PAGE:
And at times other times. If this chief were a strong man, and even when he was not, he entered the game, having endured this exercise.
The fifth. On receiving news of these fasts, the rival place at once performs the chacalica, which in our speech is the “countermeasure.” And, as I have said, on receiving news of these fasts, or of other things that they did, for these purposes they had their spies, either from the men or from the women. At once the rival village sought to kill a turkey or a squirrel or a raccoon. And it must not be from one of those animals that the rest say, will not do. And they immediately set it to cooking in such a way that the bones fall loose and what results in something like a mush. This [mess], of three or four days in the making, they poured into containers and carried it to the spot where they were staining their bodies and painting themselves. And with this fetid stew they liquefy the clay for staining, or whatever else they used for painting themselves. And it was so foul-smelling that they tell me that they could not stand it. And, that on entering into the plaza, they say that as soon as the rival side smelled them, they lost heart [or swooned]. And, consequently, the fast, which they had made as a countermeasure, etc. now no longer had any force.=
The sixth. When the courier came and told the people for the last time that they were to play, he counted that [the team] of the rival village, and [prepared] an equal number of sticks of the size of the finger of the hand. And, tying them all together like an asesito he threw them into a pot. And they ordered the making of cacina. It must not be of those from the sea coast, which is the one that is commonly drunk, but, rather, that of the forest from here up. And once the cacina is made, it is poured into that pot with those little sticks in the name of the rival players so that they may become weak and not have strength. And if, perchance, this pot were uncovered, while they were playing, they considered it certain they would lose.=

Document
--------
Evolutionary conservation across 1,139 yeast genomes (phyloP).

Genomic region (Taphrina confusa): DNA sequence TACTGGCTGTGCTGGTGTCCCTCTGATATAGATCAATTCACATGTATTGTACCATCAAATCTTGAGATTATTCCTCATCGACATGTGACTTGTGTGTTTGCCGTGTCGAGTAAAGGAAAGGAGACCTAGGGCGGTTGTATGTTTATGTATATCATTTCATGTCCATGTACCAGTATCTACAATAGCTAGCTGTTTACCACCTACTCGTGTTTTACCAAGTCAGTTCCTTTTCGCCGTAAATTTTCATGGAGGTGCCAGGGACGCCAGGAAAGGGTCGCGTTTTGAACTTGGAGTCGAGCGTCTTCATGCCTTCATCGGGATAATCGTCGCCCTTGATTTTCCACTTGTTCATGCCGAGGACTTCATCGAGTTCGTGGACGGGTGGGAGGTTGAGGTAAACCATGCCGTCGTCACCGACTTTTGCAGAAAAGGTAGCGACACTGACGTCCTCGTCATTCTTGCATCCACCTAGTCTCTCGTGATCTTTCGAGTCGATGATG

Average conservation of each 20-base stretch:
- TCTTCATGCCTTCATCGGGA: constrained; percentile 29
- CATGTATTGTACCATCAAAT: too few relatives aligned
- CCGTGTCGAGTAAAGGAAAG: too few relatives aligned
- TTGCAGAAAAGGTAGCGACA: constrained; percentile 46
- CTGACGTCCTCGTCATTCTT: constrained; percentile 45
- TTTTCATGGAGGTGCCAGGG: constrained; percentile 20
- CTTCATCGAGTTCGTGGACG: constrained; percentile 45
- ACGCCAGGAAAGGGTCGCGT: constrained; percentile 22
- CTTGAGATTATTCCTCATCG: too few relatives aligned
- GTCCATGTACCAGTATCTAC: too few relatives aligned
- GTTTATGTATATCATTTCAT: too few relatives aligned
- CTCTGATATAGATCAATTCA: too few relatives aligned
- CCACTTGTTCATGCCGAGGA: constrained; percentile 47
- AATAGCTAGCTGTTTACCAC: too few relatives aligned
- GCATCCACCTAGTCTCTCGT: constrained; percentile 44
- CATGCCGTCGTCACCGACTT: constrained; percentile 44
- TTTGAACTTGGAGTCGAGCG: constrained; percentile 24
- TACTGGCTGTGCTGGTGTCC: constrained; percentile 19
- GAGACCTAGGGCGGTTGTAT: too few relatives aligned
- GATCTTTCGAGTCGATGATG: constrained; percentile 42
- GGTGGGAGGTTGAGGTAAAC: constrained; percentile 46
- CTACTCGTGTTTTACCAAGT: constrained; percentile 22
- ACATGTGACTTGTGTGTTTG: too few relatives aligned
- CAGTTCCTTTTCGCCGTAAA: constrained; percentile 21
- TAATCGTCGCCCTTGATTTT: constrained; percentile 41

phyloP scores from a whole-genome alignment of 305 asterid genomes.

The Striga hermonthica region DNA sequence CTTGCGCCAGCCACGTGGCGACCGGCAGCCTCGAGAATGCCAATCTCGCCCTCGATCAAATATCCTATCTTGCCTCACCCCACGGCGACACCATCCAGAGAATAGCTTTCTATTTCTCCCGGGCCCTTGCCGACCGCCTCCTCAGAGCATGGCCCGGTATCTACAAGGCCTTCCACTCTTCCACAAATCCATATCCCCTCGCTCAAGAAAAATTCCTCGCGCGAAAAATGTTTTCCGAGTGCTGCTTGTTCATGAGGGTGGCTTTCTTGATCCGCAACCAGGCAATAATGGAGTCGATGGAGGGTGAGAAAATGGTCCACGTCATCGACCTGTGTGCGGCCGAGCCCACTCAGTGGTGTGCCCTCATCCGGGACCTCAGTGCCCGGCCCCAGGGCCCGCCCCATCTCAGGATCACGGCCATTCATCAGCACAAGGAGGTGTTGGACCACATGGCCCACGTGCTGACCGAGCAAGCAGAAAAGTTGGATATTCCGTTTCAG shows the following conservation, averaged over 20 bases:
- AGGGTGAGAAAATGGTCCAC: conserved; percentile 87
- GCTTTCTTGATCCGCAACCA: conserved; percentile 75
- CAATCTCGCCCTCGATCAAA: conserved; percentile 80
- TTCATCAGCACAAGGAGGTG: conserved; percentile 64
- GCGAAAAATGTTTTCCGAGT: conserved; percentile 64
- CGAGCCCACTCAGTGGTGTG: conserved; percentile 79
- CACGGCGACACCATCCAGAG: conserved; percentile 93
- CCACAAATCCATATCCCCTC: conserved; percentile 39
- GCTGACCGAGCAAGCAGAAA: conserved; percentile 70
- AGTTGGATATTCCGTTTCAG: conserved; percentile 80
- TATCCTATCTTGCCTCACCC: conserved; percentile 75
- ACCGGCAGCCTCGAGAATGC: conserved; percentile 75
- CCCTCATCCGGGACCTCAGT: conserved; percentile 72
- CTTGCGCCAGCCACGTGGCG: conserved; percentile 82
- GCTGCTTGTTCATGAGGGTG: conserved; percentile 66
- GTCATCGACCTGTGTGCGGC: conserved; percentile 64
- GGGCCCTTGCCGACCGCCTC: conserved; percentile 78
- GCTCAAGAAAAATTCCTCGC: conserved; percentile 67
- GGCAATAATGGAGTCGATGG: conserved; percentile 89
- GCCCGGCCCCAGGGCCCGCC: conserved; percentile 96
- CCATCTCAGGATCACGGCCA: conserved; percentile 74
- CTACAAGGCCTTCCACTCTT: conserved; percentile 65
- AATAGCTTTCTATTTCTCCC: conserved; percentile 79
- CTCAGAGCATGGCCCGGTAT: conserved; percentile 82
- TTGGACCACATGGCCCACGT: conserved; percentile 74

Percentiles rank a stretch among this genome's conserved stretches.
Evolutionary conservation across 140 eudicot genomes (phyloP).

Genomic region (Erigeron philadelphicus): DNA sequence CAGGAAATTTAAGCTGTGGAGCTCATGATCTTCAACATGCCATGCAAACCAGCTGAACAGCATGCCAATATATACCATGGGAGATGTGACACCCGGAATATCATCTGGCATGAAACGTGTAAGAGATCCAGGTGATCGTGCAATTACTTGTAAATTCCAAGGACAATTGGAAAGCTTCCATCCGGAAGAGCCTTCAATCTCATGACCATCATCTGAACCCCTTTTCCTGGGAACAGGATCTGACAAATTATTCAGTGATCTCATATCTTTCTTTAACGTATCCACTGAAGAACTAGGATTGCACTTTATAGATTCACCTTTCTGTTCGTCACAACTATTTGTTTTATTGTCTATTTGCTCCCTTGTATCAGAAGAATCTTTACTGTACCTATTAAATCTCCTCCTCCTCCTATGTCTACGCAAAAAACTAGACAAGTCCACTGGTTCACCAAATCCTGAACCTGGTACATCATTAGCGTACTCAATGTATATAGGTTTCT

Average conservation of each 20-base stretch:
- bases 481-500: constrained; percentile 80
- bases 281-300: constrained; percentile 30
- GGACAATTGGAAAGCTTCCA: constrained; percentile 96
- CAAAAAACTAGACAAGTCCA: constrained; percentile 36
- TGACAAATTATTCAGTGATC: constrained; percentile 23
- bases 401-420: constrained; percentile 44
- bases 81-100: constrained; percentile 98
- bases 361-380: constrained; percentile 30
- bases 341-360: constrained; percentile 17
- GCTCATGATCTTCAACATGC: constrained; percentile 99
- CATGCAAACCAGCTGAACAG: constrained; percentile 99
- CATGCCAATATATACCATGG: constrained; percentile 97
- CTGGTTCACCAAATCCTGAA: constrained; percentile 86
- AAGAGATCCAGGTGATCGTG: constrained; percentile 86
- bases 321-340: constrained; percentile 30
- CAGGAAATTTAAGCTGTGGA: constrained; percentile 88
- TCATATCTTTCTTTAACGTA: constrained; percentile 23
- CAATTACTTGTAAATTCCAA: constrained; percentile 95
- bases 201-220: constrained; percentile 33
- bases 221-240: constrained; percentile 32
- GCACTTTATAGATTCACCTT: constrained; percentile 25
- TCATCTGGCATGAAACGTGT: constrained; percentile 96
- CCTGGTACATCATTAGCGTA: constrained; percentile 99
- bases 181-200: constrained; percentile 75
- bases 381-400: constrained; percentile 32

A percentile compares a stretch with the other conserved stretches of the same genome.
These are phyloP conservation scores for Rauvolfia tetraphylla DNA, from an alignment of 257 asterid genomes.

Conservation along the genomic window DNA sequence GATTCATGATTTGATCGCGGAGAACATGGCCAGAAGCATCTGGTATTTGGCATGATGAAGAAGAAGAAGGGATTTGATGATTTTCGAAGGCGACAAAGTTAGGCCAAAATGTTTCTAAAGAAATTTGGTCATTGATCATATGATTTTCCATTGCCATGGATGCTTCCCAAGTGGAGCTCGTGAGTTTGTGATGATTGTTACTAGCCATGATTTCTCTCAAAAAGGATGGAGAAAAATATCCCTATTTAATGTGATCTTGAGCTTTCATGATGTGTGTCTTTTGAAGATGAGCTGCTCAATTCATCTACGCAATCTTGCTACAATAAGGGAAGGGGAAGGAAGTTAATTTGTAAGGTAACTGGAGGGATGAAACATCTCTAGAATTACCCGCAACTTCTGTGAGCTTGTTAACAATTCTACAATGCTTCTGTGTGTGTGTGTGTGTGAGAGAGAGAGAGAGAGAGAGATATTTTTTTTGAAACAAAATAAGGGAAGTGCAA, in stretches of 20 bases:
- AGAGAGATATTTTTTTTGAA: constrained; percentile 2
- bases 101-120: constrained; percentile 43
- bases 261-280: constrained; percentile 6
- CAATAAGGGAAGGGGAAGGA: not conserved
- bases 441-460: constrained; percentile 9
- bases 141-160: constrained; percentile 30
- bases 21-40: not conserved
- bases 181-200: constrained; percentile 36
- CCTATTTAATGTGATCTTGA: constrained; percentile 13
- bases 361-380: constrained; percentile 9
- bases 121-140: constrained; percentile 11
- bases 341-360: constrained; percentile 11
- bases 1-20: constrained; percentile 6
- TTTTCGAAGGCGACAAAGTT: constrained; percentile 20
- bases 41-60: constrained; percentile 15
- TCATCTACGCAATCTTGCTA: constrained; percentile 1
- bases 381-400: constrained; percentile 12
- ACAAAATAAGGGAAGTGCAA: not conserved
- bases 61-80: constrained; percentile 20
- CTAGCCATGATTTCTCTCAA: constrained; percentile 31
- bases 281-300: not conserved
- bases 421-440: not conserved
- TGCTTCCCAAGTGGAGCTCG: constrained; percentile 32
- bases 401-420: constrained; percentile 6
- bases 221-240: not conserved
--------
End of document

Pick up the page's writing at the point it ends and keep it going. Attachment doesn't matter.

The seventh. The night they kept a vigil for the ball, the leading men asked whether there was anyone or some who felt anxiety or fear. And, if there were, they sent a man satisfactory to them to the rival village with whom they were to play. He carried a scalp of a dead person to bury under the ball pole where they must play, or, if he could, that he might throw it into the players’ fire. If he could achieve this last [feat], they considered it to be certain that they would not lose. And they were so blind that, even though they lost, they were not disabused.
IV. Origins (continued)
Let us turn now to the entertaining story of how the beloved and dear Nicoguadca ended his days. They say that when he wished to die, or, to put it better, the time to deceive them, he called all his leading men. And, once they were assembled, he said to them, “Now I am about to die. He who might wish to be Nicoguadaca now and remain in my place must kill seven warriors and three hitas tascaias. And, having achieved this, he will be Nicoguadca). As my children have told me, those from San Luis, that not long ago there died an Indian named Talpagana Luis, who had a staff or club the size of a benoble. And, on the tip of the said pole some scalps, and some painted. And I asked who [or possibly, what] that was. And they told me that he [or it] was Itatascaia and now they have confessed to me that he was Nicoguadca.